A fifth mark of false prophets and false teachers is always true, and that is they consistently tell people what they want to hear. Now, go back to Jeremiah 23, and notice how Jeremiah puts this. Jeremiah 23:16, "Thus says the Lord of hosts, 'Do not listen to the words of the prophets who are prophesying to you. They are leading you into futility; they speak a vision of their own imagination, not from the mouth of the Lord.'" And then, as I read a moment ago, verse 17, "They keep saying to those who despise Me, 'The Lord has said, "You will have peace"'; and as for everyone who walks in the stubbornness of his own heart, they say, 'Calamity will not come upon you.'" They are telling them the opposite of what the true prophet is saying, they are contradicting previous revelation, and they're telling the people exactly what they want to hear. Verse 18, "But who has stood in the council of the Lord, that he should see and hear His Word? Who has given heed to His Word and listened?" Verse 21, "I did not send these prophets, but they ran. I did not speak to them, but they prophesied. But if they had stood in My council,"—if they really were representing Me—"then they would have announced My words to My people, and they would have turned them back from their evil way and from the evil of their deeds." But false prophets aren't like that. They consistently tell people exactly what they want to hear. In fact, Paul warned Timothy about this at the very end of his life. Turn to 2 Timothy 4. You remember Paul charges his young son in the faith, as Paul himself nears the end of his own earthly life, he says to him, verse 2 of 2 Timothy 4, "Preach the Word." Read the Bible, explain the Bible, apply the Bible. Read the text, explain the text, apply the text. And do that, Timothy, verse 2, whether it's popular—whether it's "in season"—whether it's not popular—or whether it's "out of season." "For the time will come," verse 3, "when they will not endure sound doctrine." People will not endure sound doctrine. That's not what they're going to want. But they will want "to have their ears tickled, [and therefore] they will accumulate for themselves teachers in accordance with their own desires." What that means is, teachers who will tell them what they want to hear. "And [they] will turn away their ears from the truth and will turn aside to myths." You see, false prophets always tell people what they want to hear. They inevitably give people a false sense of security. They make them feel comfortable in their sins. They don't warn them about God's coming judgment. The most dangerous thing about false prophets and false teachers is sometimes not what they say, but what they don't say. They emphasize the love of God, but they avoid the holiness, the righteousness, the justice, the wrath of God. They emphasize the value of humanity and of human persons, but they avoid the total depravity and sinfulness of man that makes him subject to the wrath of a holy God. They offer an easy salvation without the hard demands of discipleship when Jesus says, "You must deny yourself, and take up your cross, and follow Me." We must remain constantly vigilant for those who are guilty of these aberrations. They are false teachers. We must beware.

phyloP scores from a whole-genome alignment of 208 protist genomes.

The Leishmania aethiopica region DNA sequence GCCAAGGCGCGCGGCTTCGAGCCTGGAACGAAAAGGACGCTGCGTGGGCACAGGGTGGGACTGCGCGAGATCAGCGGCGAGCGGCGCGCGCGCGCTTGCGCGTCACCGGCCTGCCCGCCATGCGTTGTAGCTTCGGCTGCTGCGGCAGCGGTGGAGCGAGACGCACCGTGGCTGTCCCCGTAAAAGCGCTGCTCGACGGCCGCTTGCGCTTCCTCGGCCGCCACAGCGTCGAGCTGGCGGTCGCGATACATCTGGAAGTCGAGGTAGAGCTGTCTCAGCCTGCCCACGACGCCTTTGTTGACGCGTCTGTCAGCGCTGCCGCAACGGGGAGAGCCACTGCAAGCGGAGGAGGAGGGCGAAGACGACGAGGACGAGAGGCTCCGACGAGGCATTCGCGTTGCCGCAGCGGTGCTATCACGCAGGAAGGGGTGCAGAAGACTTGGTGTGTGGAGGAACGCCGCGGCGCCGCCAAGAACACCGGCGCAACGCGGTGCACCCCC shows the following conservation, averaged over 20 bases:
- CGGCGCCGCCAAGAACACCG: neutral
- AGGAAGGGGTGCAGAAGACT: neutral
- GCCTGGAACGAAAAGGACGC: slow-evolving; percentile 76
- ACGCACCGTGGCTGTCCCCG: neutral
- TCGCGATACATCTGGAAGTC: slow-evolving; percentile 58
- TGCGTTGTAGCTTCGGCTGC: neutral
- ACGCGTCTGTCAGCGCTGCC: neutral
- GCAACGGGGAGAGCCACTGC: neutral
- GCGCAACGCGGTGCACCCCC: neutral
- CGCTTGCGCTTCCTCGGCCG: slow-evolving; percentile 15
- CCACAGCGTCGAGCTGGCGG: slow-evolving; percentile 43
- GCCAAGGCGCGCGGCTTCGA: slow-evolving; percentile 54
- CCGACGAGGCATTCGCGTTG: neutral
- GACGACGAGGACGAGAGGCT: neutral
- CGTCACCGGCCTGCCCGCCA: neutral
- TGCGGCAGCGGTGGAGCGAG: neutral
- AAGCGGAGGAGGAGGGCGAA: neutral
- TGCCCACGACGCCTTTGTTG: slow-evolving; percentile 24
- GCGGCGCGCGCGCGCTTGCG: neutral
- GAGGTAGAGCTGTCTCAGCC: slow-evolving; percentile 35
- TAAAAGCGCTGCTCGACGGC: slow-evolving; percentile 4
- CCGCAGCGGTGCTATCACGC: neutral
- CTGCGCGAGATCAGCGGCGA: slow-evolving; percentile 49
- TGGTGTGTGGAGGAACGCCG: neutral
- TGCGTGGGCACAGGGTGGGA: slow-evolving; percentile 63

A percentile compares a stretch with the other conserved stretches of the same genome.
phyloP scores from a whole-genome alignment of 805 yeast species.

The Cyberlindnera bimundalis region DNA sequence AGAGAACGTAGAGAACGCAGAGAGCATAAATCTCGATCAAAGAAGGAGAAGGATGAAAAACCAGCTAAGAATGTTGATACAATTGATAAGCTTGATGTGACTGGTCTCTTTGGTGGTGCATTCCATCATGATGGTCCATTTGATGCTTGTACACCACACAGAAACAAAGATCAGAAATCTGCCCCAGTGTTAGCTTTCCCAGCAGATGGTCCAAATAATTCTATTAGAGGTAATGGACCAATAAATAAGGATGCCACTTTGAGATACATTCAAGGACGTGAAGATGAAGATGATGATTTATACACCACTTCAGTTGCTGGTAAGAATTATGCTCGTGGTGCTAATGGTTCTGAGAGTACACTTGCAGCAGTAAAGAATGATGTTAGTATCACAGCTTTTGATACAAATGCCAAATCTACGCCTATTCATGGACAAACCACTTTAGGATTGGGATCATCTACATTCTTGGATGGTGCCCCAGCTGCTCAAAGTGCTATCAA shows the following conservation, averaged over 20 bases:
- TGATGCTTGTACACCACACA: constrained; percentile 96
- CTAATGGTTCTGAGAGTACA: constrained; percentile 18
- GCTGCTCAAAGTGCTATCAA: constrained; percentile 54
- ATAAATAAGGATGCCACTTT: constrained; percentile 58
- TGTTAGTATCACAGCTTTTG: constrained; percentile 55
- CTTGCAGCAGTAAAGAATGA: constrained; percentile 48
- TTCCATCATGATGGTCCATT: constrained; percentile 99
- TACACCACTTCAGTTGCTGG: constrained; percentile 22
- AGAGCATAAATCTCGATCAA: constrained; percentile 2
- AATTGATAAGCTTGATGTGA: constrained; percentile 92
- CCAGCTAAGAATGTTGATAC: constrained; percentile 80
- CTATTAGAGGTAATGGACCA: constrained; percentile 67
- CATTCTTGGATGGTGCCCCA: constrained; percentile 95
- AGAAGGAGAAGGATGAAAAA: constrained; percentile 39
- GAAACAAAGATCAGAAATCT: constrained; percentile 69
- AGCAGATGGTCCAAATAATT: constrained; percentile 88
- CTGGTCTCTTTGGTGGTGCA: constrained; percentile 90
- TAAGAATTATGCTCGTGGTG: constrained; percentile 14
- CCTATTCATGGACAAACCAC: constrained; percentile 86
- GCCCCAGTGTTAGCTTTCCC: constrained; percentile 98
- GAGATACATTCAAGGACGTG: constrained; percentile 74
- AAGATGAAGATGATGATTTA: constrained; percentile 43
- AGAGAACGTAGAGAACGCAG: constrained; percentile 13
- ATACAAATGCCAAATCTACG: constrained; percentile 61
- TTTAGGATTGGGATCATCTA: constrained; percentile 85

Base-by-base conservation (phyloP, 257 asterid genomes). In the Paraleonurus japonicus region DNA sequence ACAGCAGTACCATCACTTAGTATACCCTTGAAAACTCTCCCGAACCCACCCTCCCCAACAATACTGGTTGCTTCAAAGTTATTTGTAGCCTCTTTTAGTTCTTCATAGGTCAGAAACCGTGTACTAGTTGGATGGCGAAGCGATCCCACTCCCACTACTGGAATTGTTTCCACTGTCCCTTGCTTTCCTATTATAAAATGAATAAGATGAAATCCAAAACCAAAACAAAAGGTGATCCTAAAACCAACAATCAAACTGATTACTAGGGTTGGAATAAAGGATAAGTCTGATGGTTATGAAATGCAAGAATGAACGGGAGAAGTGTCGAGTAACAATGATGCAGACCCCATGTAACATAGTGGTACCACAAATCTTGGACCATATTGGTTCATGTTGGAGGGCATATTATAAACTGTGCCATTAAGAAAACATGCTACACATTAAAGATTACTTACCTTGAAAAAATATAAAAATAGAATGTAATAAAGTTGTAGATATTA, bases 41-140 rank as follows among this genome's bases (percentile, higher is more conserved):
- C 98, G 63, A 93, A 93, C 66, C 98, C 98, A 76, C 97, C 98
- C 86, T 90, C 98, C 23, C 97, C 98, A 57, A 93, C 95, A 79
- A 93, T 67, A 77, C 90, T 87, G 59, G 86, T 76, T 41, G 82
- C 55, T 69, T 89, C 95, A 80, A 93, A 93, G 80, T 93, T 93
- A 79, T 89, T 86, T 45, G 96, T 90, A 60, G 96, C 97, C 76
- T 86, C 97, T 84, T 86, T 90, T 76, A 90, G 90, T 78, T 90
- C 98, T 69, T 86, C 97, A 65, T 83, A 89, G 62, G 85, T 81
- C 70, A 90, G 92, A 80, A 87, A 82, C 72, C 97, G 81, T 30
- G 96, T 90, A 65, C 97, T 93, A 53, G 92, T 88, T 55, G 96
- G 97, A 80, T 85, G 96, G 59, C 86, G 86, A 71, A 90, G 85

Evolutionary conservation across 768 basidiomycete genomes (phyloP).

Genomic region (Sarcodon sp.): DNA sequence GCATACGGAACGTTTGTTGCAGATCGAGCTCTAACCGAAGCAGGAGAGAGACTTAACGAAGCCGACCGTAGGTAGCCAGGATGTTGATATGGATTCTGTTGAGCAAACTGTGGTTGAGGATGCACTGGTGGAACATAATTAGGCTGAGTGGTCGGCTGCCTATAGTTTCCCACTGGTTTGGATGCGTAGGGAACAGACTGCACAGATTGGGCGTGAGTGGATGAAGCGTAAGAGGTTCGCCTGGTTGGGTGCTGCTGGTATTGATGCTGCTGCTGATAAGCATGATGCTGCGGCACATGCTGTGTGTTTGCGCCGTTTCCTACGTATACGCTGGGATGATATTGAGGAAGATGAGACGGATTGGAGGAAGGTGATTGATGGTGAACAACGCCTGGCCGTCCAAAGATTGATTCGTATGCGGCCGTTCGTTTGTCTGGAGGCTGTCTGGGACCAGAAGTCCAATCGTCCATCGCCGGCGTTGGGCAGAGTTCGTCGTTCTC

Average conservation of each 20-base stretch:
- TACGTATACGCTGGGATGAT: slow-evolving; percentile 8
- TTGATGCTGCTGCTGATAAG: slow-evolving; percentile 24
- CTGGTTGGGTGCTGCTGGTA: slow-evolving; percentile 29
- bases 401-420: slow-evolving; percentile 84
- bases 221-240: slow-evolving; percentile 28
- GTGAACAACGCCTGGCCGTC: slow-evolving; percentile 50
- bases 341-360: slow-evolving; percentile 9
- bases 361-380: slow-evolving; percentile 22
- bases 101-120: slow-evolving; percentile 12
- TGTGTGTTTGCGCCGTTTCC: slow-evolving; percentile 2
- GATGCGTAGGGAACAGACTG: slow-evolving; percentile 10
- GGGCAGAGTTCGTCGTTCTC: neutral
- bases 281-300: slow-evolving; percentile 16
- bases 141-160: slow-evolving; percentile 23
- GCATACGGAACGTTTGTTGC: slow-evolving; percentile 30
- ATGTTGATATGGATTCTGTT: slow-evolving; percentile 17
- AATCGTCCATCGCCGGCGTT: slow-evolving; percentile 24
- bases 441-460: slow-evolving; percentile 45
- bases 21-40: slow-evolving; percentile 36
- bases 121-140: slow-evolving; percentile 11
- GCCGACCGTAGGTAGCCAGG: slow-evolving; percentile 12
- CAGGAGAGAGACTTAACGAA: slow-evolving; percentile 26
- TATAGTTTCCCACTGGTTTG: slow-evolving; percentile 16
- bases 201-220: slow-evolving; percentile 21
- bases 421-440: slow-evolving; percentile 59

But let me encourage you. If you're a true believer in Jesus Christ, false prophets will never be able to lead you into damning error. They will never lead you to believe in a false Christ, a false way of salvation, or a flawed view of the fundamentals of the Christian faith. It can't happen. I love what Jesus says in the Olivet Discourse in Matthew 24:24, when he says, many "false prophets will arise," and they are going to deceive many. He says, they "will show great signs and wonders, so as to mislead, if possible…the elect." It's not possible. If you are truly in Christ, you will never be led into damning error. But—and here is why Jesus warns us—the teaching of false prophets can still thwart your spiritual growth. They can confuse you and distract you from true kingdom priorities. That's why in Ephesians 4, you remember, Paul says you need to grow up because "children,"—spiritual children—are "tossed here and there by…every wind of doctrine." There is a lack of stability in their lives.